How to Stencil Dye Disc Golf Discs – A Rare Discs Tutorial Guide

How to Stencil Dye Disc Golf Discs – A Rare Discs Tutorial Guide

Welcome to Rare Discs’s how to stencil dye disc golf discs. Today I’m going to show you how to put your own logo onto a disc golf disc using a hot dip stencil process. While this is one of the easier disc golf dyeing techniques, success still depends on a number of factors including: disc type, dye type, ratio and times.

We at Rare Discs have simplified this process and offer a kit that includes premium dyeable discs, the best dyes and some sheets of vinyl. However, if you do not have this kit, make sure to get a premium disc, dye specifically for synthetic fabrics, some permanent vinyl sheets and some acetone. Branded vinyl works best but we have had luck with some of the cheaper permanent vinyl sheets from your favourite e-retailer – so long as we are careful to watch for bubbles.

Step One: Choose Your Disc

Premium plastics such as star or champion work best for hot dip, and it’s best to find a disc with no existing stamp as many stamps are actually pressed into the disc and can cause some bleeding.

Step One-Point-Five: Remove the Stamp

If you have to remove the stamp, pure acetone and a cotton ball or paper towel works like a stamp eraser, although make sure to do this outside or somewhere with good ventilation. Also do note acetone eats plastic so it is important to clean up any surfaces that it may have touched including the disc, your sink or countertops.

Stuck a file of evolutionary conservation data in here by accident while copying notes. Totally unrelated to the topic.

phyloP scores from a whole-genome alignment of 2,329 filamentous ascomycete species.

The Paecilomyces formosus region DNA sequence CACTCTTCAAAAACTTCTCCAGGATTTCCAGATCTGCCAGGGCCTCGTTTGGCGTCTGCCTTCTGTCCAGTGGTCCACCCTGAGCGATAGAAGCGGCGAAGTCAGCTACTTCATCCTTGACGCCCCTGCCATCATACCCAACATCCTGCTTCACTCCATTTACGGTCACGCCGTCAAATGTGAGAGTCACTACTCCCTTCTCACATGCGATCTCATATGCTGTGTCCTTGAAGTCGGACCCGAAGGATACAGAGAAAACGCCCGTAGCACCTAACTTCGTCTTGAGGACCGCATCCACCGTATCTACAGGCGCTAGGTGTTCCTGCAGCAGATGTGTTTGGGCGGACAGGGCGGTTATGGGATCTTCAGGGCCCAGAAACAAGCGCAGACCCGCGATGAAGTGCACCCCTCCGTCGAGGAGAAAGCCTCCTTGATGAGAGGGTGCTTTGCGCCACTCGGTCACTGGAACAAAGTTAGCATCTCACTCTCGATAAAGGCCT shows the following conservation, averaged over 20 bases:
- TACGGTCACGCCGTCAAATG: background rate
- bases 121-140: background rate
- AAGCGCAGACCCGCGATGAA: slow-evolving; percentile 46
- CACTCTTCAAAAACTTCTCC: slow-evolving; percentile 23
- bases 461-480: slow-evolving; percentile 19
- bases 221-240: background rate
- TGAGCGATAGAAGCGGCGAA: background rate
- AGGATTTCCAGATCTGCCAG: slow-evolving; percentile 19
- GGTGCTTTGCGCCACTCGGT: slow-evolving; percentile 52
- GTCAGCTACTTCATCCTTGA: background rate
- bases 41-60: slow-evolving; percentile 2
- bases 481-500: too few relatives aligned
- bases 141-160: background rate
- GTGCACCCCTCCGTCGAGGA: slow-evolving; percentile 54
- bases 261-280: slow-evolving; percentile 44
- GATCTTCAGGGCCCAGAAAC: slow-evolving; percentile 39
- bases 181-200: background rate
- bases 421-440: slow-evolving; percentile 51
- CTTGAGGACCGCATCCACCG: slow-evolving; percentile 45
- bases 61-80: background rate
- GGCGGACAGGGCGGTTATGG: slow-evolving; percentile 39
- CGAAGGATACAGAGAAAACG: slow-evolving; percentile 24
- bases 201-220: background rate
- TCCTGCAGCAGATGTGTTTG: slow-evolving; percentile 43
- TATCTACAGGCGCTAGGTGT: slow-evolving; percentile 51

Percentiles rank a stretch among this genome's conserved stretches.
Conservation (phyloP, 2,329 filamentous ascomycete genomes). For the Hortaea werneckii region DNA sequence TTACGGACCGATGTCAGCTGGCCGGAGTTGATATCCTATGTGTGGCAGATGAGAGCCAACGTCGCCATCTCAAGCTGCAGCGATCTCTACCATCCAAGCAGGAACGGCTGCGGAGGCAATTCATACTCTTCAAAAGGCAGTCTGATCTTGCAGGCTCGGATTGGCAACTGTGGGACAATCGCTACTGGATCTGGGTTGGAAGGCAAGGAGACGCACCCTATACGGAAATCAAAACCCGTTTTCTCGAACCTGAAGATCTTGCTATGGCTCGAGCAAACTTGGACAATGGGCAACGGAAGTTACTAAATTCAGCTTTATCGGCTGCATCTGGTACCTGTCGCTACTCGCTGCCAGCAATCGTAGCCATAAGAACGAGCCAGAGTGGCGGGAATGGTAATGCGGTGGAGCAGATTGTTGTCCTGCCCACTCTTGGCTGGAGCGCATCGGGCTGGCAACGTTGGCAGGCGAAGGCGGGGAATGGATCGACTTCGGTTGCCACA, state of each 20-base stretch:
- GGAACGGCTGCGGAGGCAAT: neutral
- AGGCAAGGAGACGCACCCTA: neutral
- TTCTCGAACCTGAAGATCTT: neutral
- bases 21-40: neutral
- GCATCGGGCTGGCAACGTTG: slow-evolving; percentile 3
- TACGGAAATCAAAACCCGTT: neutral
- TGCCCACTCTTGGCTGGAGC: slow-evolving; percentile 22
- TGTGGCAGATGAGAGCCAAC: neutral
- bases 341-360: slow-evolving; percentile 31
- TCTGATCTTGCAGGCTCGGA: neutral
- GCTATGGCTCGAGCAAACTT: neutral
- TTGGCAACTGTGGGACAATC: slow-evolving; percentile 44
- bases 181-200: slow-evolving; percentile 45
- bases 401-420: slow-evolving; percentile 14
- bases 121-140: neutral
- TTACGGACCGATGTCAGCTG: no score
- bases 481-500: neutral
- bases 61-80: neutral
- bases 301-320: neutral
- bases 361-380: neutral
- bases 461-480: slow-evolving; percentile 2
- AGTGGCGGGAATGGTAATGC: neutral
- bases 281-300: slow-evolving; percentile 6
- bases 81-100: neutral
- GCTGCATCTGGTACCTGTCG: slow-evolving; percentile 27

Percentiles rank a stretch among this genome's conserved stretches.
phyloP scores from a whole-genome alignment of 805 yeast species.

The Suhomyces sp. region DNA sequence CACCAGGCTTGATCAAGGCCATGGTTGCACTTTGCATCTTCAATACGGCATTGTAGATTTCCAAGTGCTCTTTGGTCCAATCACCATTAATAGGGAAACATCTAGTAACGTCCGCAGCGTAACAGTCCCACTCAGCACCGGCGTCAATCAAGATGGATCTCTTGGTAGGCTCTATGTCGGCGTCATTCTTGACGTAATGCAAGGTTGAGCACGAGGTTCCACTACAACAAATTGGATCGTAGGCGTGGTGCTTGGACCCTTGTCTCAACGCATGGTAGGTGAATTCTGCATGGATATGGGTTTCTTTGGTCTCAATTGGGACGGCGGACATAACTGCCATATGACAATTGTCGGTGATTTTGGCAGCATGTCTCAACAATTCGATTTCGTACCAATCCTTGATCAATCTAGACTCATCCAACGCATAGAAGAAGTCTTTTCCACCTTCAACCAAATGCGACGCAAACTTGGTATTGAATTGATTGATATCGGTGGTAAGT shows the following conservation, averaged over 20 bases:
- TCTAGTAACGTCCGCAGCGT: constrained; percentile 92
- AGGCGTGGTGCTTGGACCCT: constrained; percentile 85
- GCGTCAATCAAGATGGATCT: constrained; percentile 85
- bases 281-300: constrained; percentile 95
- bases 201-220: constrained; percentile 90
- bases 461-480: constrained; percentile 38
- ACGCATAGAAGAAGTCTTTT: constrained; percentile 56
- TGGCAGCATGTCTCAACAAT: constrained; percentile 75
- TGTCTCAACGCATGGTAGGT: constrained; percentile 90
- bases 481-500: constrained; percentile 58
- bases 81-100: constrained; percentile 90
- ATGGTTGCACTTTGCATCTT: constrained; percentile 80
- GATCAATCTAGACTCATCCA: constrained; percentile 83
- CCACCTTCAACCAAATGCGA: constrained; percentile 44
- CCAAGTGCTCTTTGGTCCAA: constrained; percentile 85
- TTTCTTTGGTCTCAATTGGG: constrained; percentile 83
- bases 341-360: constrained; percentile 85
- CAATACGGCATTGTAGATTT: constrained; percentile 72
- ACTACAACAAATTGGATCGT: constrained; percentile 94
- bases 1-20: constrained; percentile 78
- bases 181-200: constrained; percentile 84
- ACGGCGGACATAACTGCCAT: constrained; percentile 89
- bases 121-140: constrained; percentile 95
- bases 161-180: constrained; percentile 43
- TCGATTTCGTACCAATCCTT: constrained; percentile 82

Step Two: Wash Your Disc

Use dish soap and a soft cloth, or melamine sponge.

Step Three: The Stencil

Choose a stencil. This can be any symbol or logo, but the easiest to work with are high contrast black and white images with a low level of detail, especially if you are hand cutting.

Now, print out your stencil and cut it out using a craft knife. I recommend reinforcing the back of the vinyl with some packing tape so that you don’t accidentally cut all the way through and end up with a bunch of loose vinyl pieces. If you have a vinyl cutter, even better!

Step Four: Apply Stencil to Disc

Remove the excess vinyl, wherever you want the dye color to go through onto the disc. Then, using masking tape or some other light stickiness tape, tranfer the remaining vinyl onto the disc working from the center outwards. As you can see we’ve got some parts of the original disc colour showing through and these parts will be the ones that receive the dye. It is also extremely important to put the vinyl onto the disc carefully to avoid airbubbles around the edges or the ink will bleed.

Step Five: Dye Mixture

These next steps can vary a bit so this should just serve as a general guideline for times and dye amounts. The amount of dye needed will vary on plastic type, heat, and how dark you want your stamp to be.

Since the next steps use industrial strength chemicals and dyes, it is extremely important to have proper ventialation and PPE. These dyes will stain clothes, skin, appliances and countertops, so work carefully and safely. We recommend gloves and a respirator, but I go the extra step and cover my counter in a towel too.